Landlords with tenants on Universal Credit have been contacted by the government in the wake of the coronavirus outbreak.
A website specifically dealing with Universal Credit in light of the pandemic has now been created and can be accessed here.
It runs through what happens as regards new claims – if someone is unable to work due to coronavirus.
It also outlines new rules, preventing claimants from in-person meetings at the job centre and health assessments.
The organisation said the site will be updated as and when the situation changes.
The letter it says: “You will no doubt be invoking your own business continuity plans to ensure the safety and wellbeing of your tenants and staff.
“Any changes or easements to UC processes will be communicated as soon as they are agreed, and we will continue to work closely with yourselves through our strategic landlord forums to address any specific issues and concerns.
“Finally, as you know this is a rapidly changing situation and we will update you as and when there are any further developments or guidance needed.”
The letter comes following the announcement that emergency legislation is being brought forward to suspend evictions from private rented accommodation and that three-month payment holidays will be available to landlords with mortgages.
What does the RLA want?
While the RLA welcomed the news about the payment holiday, it is asking for more support for landlords housing benefits tenants.
It is now calling for more drastic measures including:
- Scrapping the five-week wait for the first payment of Universal Credit. The association says if advance payments can be made immediately, there is no reason why Universal Credit payments could not as well.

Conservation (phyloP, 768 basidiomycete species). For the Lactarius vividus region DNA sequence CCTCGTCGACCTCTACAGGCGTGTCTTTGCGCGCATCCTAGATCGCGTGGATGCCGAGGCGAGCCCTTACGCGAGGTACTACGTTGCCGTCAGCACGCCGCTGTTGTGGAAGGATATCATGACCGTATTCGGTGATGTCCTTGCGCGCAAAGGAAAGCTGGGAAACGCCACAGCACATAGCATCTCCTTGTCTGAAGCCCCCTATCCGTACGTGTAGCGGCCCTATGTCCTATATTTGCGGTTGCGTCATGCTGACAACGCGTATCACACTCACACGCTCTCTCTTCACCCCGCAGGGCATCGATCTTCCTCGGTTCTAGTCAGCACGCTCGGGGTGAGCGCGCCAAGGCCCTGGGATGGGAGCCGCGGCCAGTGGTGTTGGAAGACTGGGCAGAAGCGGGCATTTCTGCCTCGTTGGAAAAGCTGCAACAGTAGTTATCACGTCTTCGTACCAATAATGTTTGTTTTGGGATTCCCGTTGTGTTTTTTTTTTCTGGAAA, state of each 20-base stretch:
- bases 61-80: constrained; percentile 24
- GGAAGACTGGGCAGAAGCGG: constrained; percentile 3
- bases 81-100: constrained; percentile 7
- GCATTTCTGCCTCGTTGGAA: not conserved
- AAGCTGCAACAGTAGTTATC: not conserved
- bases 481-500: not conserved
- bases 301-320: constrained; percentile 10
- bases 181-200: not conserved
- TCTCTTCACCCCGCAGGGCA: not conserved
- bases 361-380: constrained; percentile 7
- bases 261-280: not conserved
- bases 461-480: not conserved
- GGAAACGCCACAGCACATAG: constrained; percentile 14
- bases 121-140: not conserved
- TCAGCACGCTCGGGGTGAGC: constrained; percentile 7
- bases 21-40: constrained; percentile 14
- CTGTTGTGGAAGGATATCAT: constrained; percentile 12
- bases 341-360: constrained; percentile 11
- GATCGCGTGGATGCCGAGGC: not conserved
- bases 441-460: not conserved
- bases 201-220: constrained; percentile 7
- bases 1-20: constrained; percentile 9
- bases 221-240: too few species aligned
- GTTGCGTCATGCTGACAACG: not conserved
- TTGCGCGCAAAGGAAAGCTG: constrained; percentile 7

- Ensuring the housing cost support through the benefits system properly reflects rent levels
- Temporarily paying the housing element of new Universal Claims claims directly to the landlords in both the social and private rented sectors to support tenants struggling to manage.
It also believes the government should give serious consideration to developing a universal basic income, ensuring tenants have the security of knowing they can pay for food, utilities and cover all or at least part of their rent.
This could be set as a proportion of average wages – such as two thirds.
The RLA has been lobbying on behalf of landlords, asking for a comprehensive package of measures from government and mortgage lenders to help landlords help tenants.
It has also put together a guide for landlords including help and advice on protecting your tenants and running your lettings in these challenging times.
RLA CEO, Ben Beadle is receiving daily briefings direct from MHCLG on the situation and will keep you updated on news affecting you, your tenants and your business via our websites and social media channels @RLA_News